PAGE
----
Star Wars Omnibus: Droids

Star Wars Omnibus: Droids
Star Wars Omnibus Droids review
  • North American Publisher / ISBN: Dark Horse - 1-59307-955-9
  • Release date: 2008
  • UPC: 9781593079550
  • Contains adult content?: no
  • Does this pass the Bechdel test?: no
  • Positive minority portrayal?: no

Perhaps not to such a great degree, but long before Jar Jar Binks, the opinions of Star Wars fans differed about C-3PO and his fussy and cautious nature, and he frequently features in online lists of the less iconic characters. The conundrum is that the far more likeable R2D2 doesn’t work nearly as well without him, C-3PO being needed to translate the electronic beeps that pass for R2’s communication. In the original films the buddy relationship just about passes muster, but thrusting the pair into a never intended spotlight really reveals the shortcomings of C-3PO. He has to carry much of the three longer stories here, and his personality’s just not suited to it.

Dan Thorsland’s original solution over the course of ‘The Kalarba Adventures’ is to aim the plot squarely at a younger audience, creating an incompetent “Why I oughtta…” villain and landing the droids with a family, enabling sitcom moments. It’s only when Thorsland moves away from that over the final chapters that the content improves. Bill Hughes (sample art left) pitches his art at a level matching the plot, but varying his style for a short Ryder Windham piece reveals a far better artist, and that’s seen on the later ‘Season of Revolt’ in which his designs and layouts carry another predictable story. This is the work of Jan Strnad who mixes C-3PO and R2D2 with a well meaning Ithorian guarding a secret, a ruthless dictator and a substance that only needs a single small dose to transform humans into a state of perpetual bliss. There are funny moments, but not enough of them.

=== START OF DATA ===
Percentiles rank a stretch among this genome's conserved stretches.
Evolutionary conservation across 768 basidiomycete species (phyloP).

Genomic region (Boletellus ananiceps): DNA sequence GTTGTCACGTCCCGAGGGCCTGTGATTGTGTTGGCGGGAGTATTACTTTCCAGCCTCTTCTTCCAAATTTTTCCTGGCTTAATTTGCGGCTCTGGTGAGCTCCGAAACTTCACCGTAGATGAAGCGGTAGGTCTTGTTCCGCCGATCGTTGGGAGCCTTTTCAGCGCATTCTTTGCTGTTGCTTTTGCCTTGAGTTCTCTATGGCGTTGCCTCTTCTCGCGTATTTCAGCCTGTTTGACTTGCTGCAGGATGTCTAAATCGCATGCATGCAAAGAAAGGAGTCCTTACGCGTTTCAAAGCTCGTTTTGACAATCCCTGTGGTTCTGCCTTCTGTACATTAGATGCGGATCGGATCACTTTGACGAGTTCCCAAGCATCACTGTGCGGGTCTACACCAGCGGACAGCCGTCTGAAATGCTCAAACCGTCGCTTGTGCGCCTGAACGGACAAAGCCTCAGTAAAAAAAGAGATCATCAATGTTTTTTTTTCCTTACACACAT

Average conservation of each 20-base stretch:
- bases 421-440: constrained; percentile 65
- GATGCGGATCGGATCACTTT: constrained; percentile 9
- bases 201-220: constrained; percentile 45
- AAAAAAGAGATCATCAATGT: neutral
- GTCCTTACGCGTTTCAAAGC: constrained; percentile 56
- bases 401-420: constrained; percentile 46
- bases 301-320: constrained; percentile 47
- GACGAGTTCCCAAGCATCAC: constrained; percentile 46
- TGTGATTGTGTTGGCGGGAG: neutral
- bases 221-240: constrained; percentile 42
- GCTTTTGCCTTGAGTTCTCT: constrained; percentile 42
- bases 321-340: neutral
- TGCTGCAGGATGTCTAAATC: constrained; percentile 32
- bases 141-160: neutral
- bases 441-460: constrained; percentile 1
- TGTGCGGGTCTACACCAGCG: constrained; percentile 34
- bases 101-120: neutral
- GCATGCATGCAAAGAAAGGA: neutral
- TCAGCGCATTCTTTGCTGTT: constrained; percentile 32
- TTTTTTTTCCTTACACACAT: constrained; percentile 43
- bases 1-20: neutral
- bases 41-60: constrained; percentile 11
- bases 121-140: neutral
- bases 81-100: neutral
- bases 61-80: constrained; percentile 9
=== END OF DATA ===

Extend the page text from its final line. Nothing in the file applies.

Windham and Ian Gibson serve up the best longer piece, concerning a robot revolt in ‘Rebellion’, with Gibson in familiar territory, joyfully reprising his work on similar stories for 2000AD. His loose lines and intricate designs accentuate a fun plot in which Windham applies a greater imagination than the other writers, solving the problem of C-3PO’s personality not being designed to carry a story. Windham also makes good use of previously introduced characters as the droids become involved in a robot rebellion.

‘The Protocol Offensive’ wasn’t available with the earlier collections. It’s co-scripted by Windham with Anthony Daniels, who played C-3PO in the movies, from Brian Daley’s plot, and plays to the droids strength by featuring them having to use translation and protocol skills in very delicate negotiations. The words overflow, but points are well made, it entertains and has the benefit of some fantastic Igor Kordey art (sample page). Kordey draws on Gerry Anderson models for spacecraft, and uses a similar bright colour scheme to that applied to comics based on Anderson’s work in the 1960s. It’s distinctive and appealing. Anyone who enjoys figuring out mysteries will be drawn to one character as the guilty party, and so they are, but this is step up from the remainder of the content.

This Omnibus is now out of print, although used copies are easily found, as they are if you’d prefer the individual segments. It’s been replaced by Marvel Epic Collection: Star Wars Legends – The Empire Vol. 5, which has the space for a couple of extra stories, although not featuring droids.